Australians face being misled by false claims about the health benefits of packaged foods, following a meeting of government ministers from all jurisdictions today.
Cancer Council and the National Heart Foundation are concerned about an announcement from the intergovernmental forum on food regulation which supports “self-substantiation” of health claims on foods – in effect, enabling food companies to claim a health benefit without any independent verification.
Cancer Council Australia CEO, Professor Ian Olver, said it appears that governments may be prepared to let the food industry treat the public with contempt by enabling companies to claim a health benefit without any independent analysis.
“In Europe, where claims of a health benefit are assessed by a government agency, only about one in 10 claims stands up to independent analysis,” Professor Olver said.
“Self-substantiation will mean open slather on companies misleading buyers into purchasing products that they think will provide a health benefit, without any independent verification.”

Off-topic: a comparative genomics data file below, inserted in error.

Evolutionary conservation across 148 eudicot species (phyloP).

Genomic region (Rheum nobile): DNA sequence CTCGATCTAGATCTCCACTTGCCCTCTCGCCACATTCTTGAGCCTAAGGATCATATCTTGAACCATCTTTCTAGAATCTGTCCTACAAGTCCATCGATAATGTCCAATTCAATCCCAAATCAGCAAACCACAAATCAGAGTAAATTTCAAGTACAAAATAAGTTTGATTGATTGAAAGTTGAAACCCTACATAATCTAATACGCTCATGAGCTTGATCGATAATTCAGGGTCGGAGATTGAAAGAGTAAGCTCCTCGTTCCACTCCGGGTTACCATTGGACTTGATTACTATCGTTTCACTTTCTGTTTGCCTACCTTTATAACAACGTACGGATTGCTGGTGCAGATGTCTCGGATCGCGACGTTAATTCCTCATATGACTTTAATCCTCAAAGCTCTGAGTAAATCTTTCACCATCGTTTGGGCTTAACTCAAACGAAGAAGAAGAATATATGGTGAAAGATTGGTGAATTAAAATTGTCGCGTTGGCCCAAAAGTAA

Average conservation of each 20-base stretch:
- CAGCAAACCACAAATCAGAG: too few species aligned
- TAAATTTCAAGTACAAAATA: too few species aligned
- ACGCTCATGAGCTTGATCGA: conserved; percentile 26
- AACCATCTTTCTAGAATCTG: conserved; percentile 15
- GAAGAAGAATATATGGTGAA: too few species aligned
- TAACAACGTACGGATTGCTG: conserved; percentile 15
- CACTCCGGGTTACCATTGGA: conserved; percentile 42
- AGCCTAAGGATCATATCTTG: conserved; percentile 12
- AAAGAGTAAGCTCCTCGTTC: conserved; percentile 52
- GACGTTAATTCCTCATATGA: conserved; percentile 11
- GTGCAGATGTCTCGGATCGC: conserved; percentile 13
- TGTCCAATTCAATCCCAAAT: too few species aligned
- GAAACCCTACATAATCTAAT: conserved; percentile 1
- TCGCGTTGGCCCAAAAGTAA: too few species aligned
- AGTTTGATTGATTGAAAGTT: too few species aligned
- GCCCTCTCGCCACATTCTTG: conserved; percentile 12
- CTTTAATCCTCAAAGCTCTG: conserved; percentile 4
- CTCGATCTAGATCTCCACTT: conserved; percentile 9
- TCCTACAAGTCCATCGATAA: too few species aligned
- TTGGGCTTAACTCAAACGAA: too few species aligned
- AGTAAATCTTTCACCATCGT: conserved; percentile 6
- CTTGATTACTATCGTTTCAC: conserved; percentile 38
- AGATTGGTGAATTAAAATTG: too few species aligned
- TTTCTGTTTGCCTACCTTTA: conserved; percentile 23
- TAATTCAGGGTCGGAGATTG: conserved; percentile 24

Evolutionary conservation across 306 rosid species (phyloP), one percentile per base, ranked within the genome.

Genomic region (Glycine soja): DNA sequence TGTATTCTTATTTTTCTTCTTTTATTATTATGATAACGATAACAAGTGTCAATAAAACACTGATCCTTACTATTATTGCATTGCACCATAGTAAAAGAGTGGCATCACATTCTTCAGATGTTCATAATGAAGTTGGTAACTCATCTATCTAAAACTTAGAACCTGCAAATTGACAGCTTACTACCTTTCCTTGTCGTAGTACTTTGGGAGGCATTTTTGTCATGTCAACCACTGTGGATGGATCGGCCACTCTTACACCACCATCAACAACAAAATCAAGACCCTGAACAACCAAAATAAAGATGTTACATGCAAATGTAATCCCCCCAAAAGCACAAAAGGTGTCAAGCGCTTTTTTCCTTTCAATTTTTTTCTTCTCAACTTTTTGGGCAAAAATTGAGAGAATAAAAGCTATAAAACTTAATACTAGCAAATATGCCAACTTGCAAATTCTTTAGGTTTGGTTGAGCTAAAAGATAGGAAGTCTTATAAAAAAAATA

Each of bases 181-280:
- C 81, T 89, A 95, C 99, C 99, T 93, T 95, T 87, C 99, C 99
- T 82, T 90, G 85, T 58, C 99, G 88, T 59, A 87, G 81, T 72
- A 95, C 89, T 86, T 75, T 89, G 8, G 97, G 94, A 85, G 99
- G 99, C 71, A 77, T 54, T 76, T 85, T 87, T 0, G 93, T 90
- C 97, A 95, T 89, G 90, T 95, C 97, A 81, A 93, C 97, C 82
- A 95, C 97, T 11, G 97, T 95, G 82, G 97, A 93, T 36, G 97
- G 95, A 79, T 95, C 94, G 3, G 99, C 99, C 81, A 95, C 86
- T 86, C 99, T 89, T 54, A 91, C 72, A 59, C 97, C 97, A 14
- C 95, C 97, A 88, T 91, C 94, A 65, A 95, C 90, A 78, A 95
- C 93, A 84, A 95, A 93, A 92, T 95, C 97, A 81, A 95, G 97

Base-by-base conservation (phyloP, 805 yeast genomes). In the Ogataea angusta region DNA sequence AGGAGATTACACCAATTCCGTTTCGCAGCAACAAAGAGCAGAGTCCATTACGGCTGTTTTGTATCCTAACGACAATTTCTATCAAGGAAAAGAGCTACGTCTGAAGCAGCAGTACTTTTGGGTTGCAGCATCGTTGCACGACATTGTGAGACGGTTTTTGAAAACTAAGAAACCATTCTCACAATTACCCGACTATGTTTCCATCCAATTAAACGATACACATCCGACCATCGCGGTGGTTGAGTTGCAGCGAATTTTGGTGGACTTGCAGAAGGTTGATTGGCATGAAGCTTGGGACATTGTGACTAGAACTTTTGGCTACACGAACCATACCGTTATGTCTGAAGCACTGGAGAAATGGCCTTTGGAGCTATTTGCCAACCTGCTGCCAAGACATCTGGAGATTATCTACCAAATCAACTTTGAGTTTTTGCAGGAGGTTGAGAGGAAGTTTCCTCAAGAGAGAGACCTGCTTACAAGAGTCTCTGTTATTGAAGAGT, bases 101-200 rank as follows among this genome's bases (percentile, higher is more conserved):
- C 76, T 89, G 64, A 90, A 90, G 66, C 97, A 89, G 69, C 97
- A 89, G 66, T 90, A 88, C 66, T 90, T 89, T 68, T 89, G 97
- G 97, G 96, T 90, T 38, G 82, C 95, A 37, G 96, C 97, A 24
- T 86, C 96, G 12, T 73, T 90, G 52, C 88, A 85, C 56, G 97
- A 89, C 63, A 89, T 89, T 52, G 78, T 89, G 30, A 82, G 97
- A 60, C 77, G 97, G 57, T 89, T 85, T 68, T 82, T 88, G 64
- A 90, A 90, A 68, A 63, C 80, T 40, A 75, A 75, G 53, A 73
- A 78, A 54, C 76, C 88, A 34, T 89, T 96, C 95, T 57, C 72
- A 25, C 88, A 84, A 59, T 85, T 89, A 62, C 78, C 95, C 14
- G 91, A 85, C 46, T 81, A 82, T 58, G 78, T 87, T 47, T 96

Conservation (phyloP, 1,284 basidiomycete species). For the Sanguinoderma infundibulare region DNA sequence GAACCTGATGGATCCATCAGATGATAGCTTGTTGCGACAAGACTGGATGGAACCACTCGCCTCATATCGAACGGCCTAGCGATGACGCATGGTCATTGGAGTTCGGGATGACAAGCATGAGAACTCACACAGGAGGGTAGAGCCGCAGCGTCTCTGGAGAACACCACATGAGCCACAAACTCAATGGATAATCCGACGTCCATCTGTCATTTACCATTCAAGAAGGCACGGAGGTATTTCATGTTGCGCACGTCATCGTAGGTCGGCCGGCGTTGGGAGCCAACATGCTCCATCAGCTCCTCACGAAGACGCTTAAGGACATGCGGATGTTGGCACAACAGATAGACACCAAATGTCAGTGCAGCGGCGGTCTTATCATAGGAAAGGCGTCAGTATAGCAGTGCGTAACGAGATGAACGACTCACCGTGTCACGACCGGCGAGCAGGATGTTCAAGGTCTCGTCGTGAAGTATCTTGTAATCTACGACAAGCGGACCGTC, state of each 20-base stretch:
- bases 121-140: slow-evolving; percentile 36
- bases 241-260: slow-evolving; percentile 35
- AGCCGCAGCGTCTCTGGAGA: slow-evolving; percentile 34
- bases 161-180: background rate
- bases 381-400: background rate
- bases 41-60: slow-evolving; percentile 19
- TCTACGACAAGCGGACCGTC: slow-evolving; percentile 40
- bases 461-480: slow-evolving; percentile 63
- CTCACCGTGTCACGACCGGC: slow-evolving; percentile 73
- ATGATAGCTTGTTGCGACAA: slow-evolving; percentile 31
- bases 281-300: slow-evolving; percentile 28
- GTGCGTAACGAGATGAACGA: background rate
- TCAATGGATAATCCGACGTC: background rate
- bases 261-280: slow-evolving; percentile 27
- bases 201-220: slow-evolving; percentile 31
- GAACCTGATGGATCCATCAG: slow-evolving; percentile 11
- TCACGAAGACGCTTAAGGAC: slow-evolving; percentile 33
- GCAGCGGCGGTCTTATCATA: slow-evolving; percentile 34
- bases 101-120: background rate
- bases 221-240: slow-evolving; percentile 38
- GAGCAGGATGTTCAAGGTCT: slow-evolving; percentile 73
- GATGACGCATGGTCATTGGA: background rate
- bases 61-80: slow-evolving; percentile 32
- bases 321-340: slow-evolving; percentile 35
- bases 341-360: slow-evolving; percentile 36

CEO of the National Heart Foundation of Australia, Dr Lyn Roberts, said diet choices were becoming increasingly important as Australians sought to take responsibility for their own health.
“If food companies are permitted to use health claims as a marketing tool with no verification, Australians will end up having no confidence in the nation’s food labelling system,” Dr Roberts said.
“Worse, we will be at risk of being deceived into purchasing food items that we think are good for us, at a time when diet-related illness is on the increase.”
Professor Olver and Dr Roberts urged the government to add greater rigour to the system to protect Australians from unsubstantiated health claims.